bipolar stigmaMental illness carries a stigma, no doubt about it. Recently, however, I began to wonder just how deep this stigma really is and how much of it is self-imposed. In other words, do we feel stigmatized mostly because people stigmatize us or because we fear that they would if they knew we were living with mental illness? (And when I say “we” I mean members of the bipolar community, including people who have loved ones with mental illness.)

Two events triggered my thoughts on this. One occurred two years ago when my wife and I were guests at a bipolar support group meeting in Slovenia. I was talking about how our society stigmatizes mental illness and how that makes us afraid to talk to people about it. A businessman pointed out that he had experienced the contrary. He related his story of talking about bipolar disorder at a business meeting. When the topic came up at the meeting, he immediately told the group that he has bipolar disorder. As soon as he opened up about it, the others began to discuss their experiences with mental illness.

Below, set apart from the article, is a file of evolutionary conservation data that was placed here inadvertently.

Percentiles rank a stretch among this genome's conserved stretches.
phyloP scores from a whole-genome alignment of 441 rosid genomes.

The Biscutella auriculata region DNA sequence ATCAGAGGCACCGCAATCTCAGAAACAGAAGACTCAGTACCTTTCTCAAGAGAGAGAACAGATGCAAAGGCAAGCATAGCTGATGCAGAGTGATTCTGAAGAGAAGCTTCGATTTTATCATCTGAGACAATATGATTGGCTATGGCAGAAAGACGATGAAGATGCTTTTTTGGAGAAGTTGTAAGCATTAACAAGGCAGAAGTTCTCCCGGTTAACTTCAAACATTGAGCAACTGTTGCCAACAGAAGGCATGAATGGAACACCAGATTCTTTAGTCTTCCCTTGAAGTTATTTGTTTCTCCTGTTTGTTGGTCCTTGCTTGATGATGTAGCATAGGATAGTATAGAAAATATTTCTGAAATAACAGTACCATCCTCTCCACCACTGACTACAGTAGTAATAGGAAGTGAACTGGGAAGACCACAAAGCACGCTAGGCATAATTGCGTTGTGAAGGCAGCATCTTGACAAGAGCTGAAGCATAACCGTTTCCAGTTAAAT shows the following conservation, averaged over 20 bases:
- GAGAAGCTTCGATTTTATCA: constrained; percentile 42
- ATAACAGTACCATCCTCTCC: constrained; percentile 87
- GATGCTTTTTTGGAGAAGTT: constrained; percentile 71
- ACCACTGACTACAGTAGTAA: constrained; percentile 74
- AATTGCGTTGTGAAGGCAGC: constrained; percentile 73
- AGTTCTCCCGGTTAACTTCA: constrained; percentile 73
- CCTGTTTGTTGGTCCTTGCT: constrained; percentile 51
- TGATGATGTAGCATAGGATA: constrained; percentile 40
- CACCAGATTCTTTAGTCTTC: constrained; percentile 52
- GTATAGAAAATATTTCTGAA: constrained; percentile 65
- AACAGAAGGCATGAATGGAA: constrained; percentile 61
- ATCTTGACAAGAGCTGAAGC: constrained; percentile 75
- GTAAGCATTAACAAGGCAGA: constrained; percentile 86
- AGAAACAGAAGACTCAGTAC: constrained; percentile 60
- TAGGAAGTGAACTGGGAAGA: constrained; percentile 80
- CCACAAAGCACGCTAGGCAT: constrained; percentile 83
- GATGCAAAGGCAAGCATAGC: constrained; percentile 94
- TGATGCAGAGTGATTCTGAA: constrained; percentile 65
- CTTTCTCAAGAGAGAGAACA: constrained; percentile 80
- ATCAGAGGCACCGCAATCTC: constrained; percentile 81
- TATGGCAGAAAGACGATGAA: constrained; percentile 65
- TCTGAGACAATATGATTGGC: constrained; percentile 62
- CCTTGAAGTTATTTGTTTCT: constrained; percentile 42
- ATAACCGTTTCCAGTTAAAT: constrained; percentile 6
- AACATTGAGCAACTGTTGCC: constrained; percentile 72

The second incident occurred recently at a Bible study. I began talking about my family’s experience of living with bipolar disorder. (My wife is pretty open about having bipolar disorder, so it wasn’t like I was “outing” her. She believes, as I do, that we need to be able to talk about mental illness as openly as we discuss any illness.) As soon as I introduced the topic, others in the group opened up about their experience with mental illness – living with major depression.

Sometimes I think our own fear of stigma and the resulting silence are the main source of our feeling stigmatized. What do you think?

Photo by Mike Coghlan, available under a Creative Commons attribution license.